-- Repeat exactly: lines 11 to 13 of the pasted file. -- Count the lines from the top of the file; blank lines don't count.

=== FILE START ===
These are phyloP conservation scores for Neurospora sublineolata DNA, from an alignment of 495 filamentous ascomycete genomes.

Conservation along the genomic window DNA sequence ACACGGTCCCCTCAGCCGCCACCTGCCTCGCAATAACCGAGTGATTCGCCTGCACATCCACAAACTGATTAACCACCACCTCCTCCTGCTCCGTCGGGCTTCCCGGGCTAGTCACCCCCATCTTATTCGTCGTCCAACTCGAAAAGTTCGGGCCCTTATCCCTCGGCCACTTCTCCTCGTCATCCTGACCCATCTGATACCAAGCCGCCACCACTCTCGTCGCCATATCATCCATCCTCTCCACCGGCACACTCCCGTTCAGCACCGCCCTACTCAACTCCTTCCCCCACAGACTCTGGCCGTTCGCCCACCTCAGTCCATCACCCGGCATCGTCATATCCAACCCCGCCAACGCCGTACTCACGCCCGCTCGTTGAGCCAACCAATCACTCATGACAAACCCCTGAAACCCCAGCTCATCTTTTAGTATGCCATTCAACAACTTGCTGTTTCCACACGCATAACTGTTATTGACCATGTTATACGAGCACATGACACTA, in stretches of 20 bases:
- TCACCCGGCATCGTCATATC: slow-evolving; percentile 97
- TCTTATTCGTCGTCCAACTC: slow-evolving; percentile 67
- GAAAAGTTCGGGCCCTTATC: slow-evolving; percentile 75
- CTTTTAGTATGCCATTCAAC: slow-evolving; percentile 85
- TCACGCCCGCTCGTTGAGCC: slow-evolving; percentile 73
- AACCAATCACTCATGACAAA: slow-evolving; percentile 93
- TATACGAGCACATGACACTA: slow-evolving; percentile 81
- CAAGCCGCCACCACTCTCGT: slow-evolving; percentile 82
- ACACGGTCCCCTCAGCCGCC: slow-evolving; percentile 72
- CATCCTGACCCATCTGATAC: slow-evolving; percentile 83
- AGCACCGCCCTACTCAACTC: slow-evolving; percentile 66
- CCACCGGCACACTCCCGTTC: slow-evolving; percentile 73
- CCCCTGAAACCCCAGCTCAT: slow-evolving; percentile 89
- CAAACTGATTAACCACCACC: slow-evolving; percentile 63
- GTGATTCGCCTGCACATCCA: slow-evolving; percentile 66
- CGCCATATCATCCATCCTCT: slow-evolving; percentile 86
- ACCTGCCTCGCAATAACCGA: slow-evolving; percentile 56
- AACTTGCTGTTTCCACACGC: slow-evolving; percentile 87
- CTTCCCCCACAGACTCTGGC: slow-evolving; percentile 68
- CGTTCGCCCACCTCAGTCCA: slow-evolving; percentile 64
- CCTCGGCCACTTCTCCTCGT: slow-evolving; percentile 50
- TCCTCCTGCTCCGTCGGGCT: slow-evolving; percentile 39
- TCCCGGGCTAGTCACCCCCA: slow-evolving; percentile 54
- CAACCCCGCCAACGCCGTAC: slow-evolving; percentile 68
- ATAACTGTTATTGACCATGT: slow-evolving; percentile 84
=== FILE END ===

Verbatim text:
- ACACGGTCCCCTCAGCCGCC: slow-evolving; percentile 72
- CATCCTGACCCATCTGATAC: slow-evolving; percentile 83
- AGCACCGCCCTACTCAACTC: slow-evolving; percentile 66